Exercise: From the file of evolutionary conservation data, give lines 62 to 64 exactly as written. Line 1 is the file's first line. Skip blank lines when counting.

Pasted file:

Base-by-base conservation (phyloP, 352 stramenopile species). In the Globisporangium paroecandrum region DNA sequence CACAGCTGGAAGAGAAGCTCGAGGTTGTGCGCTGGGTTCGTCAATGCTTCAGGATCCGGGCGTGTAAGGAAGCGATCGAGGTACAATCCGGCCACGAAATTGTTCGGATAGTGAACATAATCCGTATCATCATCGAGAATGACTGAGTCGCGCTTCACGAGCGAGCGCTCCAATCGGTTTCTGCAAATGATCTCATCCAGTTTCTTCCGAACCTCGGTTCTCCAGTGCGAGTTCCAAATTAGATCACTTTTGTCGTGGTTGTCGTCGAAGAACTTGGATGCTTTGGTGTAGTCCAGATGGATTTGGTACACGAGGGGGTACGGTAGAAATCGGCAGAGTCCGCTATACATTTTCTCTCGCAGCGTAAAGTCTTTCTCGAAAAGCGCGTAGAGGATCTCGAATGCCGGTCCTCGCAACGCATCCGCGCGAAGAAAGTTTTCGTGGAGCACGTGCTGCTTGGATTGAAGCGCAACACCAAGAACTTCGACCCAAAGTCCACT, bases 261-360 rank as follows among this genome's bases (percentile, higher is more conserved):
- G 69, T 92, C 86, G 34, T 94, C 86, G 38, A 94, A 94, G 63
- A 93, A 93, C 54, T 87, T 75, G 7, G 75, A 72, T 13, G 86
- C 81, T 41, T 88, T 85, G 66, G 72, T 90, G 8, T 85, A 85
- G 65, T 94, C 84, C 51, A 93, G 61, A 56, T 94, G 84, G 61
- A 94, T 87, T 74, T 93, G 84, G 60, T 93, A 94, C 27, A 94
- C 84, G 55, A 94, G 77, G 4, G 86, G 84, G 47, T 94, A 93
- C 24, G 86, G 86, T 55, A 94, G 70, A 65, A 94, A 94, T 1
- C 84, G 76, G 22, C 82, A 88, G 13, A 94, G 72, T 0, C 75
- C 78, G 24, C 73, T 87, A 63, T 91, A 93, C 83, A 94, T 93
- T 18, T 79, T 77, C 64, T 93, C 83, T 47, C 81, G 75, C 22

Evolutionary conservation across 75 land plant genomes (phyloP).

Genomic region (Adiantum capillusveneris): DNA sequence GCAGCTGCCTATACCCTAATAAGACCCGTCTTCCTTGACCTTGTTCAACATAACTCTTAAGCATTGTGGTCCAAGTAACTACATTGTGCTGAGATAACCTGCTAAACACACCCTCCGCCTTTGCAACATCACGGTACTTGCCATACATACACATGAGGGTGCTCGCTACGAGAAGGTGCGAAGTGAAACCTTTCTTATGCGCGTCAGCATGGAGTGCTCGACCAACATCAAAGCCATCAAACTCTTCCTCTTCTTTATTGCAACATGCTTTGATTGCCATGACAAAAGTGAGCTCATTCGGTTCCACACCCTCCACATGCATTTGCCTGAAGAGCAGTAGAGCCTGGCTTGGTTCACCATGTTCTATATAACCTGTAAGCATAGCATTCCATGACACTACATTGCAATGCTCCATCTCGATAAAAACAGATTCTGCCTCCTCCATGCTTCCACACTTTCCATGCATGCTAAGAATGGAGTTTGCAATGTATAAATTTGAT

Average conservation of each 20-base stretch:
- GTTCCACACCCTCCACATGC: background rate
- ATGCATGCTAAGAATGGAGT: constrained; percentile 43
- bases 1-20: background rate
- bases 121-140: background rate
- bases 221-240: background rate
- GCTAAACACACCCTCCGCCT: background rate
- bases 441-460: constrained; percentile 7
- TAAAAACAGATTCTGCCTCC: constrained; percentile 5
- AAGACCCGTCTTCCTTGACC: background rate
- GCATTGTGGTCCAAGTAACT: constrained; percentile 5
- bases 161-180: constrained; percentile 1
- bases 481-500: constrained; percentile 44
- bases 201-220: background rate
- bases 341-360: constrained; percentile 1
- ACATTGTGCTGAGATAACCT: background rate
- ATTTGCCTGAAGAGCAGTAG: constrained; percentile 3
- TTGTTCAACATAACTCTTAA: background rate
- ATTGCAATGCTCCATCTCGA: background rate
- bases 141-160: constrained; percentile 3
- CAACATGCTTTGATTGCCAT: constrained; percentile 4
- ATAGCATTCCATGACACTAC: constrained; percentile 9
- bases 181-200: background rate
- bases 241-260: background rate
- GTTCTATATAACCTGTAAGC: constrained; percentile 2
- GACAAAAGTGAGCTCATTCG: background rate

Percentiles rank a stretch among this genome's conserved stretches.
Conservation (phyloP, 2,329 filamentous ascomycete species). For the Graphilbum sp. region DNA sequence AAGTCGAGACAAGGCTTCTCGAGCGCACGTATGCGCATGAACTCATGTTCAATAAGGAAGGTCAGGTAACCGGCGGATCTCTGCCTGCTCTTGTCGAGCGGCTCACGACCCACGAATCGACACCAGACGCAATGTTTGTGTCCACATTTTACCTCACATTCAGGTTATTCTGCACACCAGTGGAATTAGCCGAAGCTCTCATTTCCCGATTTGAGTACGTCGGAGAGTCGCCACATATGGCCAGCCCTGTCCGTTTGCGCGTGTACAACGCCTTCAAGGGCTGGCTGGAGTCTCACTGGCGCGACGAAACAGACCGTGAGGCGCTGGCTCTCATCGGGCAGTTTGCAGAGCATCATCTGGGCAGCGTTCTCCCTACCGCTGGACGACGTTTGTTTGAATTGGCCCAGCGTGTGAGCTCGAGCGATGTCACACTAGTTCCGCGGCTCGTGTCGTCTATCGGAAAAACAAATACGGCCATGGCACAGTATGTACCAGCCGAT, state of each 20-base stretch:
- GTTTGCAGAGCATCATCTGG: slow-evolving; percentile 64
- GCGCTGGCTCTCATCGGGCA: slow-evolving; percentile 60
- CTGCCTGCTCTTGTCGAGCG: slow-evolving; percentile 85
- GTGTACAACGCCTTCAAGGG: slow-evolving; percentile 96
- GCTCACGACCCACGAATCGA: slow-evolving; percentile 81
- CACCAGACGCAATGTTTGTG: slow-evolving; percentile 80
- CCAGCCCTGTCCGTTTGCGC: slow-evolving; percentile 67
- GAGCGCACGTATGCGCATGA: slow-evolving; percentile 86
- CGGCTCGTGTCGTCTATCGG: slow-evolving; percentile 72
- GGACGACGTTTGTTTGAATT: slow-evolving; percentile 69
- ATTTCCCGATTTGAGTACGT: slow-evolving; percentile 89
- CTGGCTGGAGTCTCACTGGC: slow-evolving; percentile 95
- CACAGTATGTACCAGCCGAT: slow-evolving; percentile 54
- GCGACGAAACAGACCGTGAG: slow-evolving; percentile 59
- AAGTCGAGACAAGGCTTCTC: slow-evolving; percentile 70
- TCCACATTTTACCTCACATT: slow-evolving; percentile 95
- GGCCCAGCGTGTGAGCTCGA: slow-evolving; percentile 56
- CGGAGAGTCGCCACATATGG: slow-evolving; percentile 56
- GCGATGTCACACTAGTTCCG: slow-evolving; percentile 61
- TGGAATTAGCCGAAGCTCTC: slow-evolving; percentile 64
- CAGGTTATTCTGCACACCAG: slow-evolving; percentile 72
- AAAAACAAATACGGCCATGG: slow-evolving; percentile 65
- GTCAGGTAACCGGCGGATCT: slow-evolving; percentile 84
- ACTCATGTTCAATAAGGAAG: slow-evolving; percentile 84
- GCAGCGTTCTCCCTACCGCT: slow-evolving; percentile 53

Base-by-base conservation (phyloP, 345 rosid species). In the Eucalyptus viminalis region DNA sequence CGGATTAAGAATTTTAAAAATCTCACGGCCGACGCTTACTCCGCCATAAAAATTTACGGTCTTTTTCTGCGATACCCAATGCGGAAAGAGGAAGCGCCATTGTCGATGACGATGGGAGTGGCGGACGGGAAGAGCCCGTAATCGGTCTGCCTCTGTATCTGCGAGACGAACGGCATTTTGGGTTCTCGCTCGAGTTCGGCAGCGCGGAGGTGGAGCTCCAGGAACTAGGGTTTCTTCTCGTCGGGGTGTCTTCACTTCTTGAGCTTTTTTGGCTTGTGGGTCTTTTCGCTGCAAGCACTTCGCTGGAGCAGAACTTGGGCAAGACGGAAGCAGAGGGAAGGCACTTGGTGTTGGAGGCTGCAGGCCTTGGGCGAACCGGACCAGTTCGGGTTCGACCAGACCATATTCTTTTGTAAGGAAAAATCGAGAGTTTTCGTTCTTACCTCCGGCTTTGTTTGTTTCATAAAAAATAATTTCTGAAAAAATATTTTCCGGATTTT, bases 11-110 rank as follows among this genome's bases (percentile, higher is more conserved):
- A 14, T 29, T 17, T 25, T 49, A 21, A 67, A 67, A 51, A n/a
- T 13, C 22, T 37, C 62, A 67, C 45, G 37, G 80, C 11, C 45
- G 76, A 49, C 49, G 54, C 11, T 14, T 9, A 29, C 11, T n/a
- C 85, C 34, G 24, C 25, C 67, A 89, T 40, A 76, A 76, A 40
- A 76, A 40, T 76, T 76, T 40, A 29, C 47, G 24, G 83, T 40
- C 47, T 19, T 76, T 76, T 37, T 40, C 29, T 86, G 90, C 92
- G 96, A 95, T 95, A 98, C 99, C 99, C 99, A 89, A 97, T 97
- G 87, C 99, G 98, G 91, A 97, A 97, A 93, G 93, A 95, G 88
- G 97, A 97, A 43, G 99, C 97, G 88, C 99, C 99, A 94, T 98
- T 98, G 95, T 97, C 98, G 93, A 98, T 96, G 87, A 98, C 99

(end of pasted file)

- CAGGTTATTCTGCACACCAG: slow-evolving; percentile 72
- AAAAACAAATACGGCCATGG: slow-evolving; percentile 65
- GTCAGGTAACCGGCGGATCT: slow-evolving; percentile 84